There’s nothing quite as amazing as standing outside at night, staring up, and seeing millions of stars spread across the dark expanse of sky, stargazing. It’s a reminder of the enormity of the galaxy and our miniscule position in the universe. It’s also an experience that is quickly disappearing from the world.
One hundred years ago, no matter where you lived, if you stood outside of your home at night and looked up, you would be able to see millions of stars and the bright swath of the Milky Way cutting across the darkness. Today, 80 percent of the world’s population lives under skyglow which is when man-made light floods the atmosphere, causing the sky to glow and effectively erasing the stars from our sight.1 In the United States and Europe, the rate bumps to nearly 99 percent of each region’s population. Light pollution now blocks views of the Milky Way from almost 80 percent of North Americans.
Looking at a picture of North America at night taken from the International Space Station, it’s easy to see why this has become the case. The photo shows huge patches of the continent where light is so powerful that the regions seem to glow. On cloudy nights, the moisture can cause light to bounce back, creating a red tint to the sky, making it seem like it’s actually glowing. This is light pollution.
Light pollution is caused by the inefficiencies of the many lights people install on their houses and businesses. In an attempt to brighten the night and erase the darkness at street level, humans have also erased the sky. While the intention is to shed light on the ground or surrounding areas, much of the light shoots in the wrong direction, including straight into the sky. Light from urban areas can extend over 100 miles, impacting neighborhoods and regions that may not even be that well lit on their own. At night, the lights from Los Angeles are visible to airplanes 200 miles away from the city.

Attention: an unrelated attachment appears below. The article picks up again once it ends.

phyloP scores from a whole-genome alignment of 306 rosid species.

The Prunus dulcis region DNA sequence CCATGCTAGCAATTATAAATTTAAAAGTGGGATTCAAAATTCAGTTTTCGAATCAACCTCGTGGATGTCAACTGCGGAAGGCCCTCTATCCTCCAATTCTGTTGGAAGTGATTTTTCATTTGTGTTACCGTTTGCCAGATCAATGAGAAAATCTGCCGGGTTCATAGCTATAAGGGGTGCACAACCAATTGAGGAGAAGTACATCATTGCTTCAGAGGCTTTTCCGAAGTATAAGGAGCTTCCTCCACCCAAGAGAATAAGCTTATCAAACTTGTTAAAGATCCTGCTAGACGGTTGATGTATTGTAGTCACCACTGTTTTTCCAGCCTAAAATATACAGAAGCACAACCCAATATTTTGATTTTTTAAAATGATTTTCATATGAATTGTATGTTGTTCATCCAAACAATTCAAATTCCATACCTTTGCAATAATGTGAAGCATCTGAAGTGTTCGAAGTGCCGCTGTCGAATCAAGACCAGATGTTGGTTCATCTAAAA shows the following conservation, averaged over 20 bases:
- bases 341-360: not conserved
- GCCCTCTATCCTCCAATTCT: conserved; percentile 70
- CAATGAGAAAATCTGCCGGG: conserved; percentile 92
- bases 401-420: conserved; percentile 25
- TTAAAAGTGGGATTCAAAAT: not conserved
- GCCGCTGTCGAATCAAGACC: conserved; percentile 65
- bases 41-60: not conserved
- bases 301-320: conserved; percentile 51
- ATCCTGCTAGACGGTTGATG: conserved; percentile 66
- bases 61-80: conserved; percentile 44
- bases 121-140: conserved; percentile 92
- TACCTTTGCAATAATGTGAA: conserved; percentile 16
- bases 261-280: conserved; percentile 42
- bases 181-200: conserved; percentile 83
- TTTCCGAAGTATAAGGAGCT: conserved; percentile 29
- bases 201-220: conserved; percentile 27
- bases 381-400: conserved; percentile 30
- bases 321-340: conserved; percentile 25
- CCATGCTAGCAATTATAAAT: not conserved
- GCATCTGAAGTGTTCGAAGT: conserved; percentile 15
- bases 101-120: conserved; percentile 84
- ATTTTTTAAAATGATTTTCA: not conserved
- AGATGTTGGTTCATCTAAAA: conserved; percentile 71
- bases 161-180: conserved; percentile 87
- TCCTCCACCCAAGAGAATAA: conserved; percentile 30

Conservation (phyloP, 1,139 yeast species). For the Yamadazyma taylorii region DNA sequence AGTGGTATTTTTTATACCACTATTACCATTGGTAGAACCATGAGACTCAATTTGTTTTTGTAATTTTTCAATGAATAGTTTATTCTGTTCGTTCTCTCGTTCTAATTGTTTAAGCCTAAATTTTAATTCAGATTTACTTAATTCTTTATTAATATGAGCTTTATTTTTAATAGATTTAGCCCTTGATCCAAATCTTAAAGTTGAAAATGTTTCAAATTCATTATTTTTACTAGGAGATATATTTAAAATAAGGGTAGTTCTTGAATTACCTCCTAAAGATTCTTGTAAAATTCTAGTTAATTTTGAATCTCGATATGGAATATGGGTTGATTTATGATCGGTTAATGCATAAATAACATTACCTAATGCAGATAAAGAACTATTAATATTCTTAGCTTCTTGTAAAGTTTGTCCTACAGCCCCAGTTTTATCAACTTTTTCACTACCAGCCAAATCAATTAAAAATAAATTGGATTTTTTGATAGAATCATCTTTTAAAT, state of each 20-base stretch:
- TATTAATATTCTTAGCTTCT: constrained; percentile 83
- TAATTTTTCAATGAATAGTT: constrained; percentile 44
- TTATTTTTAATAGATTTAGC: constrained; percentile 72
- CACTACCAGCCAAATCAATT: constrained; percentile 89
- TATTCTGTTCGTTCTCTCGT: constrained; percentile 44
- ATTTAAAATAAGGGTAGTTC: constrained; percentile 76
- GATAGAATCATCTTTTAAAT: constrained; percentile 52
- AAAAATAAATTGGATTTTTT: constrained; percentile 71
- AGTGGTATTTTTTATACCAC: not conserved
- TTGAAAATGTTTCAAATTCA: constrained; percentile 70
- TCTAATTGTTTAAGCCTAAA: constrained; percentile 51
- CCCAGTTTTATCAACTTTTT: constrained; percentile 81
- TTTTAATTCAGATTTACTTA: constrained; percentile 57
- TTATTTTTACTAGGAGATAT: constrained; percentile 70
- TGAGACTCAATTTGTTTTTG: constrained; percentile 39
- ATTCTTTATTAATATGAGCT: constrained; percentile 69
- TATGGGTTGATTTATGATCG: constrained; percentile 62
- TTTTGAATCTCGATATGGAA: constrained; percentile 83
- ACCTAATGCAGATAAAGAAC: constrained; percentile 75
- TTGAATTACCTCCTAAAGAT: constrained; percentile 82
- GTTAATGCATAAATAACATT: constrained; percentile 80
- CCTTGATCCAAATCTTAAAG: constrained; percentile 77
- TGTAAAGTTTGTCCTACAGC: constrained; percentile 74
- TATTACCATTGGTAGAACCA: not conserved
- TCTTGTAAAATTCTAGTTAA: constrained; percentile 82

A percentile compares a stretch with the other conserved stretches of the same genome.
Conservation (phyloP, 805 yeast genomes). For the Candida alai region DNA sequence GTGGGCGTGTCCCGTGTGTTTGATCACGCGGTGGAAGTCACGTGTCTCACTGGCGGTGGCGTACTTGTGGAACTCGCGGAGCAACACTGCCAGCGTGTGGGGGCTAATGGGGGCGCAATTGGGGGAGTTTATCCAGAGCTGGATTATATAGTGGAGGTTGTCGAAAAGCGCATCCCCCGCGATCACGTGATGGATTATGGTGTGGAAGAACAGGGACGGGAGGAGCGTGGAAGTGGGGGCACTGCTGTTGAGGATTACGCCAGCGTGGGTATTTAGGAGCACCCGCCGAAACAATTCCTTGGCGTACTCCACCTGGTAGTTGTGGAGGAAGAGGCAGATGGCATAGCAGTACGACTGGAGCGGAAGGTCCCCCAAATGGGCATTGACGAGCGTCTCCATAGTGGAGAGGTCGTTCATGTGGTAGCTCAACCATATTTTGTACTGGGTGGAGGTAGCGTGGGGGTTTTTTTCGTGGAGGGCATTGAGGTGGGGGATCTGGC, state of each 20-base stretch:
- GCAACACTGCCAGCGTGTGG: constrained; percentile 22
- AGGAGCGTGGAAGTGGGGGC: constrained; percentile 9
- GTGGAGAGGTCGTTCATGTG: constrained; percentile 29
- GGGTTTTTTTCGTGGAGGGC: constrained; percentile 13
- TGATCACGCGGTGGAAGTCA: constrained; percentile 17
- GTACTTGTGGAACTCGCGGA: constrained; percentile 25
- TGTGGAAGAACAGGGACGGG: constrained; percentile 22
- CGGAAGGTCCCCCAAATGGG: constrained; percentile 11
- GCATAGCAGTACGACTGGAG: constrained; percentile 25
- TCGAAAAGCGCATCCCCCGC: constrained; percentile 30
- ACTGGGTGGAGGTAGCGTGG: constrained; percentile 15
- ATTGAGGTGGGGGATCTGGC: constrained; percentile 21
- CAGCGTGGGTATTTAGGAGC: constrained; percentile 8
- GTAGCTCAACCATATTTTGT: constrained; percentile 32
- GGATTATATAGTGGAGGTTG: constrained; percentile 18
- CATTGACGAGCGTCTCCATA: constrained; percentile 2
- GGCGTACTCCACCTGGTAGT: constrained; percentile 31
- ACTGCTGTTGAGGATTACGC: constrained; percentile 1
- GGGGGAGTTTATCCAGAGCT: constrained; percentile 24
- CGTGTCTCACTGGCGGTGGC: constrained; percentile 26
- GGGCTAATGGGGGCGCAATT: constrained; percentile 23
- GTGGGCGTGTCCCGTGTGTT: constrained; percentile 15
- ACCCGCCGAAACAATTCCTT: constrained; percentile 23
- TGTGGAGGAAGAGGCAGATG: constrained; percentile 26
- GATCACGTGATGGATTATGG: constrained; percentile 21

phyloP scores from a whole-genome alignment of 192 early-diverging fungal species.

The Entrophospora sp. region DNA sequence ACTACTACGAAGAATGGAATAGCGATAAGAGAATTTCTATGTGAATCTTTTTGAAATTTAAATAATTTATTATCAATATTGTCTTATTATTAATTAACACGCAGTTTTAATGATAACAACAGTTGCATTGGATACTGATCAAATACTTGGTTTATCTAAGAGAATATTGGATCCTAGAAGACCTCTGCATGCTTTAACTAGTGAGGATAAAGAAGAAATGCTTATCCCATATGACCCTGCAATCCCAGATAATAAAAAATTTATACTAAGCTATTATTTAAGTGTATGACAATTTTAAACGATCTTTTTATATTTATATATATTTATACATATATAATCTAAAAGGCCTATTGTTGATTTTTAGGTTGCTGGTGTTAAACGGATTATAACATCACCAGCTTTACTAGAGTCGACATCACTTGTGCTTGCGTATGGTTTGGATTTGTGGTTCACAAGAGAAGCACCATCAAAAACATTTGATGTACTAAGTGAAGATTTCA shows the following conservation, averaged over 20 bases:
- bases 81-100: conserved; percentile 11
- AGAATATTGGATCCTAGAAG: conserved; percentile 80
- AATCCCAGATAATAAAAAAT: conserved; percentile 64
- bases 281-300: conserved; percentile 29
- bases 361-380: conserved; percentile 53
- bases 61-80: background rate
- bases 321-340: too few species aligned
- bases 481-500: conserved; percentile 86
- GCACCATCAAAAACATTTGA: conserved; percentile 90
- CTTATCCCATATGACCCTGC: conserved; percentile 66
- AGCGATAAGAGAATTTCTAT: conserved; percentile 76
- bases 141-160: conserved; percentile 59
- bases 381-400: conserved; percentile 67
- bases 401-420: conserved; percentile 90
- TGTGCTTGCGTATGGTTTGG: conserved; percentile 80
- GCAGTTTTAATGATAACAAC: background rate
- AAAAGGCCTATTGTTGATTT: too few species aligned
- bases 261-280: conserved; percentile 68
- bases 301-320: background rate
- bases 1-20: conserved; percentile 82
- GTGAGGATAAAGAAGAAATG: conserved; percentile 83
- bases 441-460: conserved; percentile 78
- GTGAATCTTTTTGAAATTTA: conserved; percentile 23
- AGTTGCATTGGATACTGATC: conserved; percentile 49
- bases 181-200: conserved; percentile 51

Blackouts or power outages are one way for people to realize how much light pollution exists in their community. The unadulterated night sky is so foreign to city dwellers that, according to an article on PBS about light pollution, after a power outage in Los Angeles in 1994, “Residents reportedly called 911 to express alarm about strange clouds hovering overhead.” These clouds were the Milky Way, a celestial sight that was finally visible in the light-polluted city.2
Dark skies and the ability to see stars at night are not, however, a thing of the past. Thanks to the work of the International Dark-Sky Association, there are now parks and towns worldwide where you can experience the night sky without the interference of man-made light.
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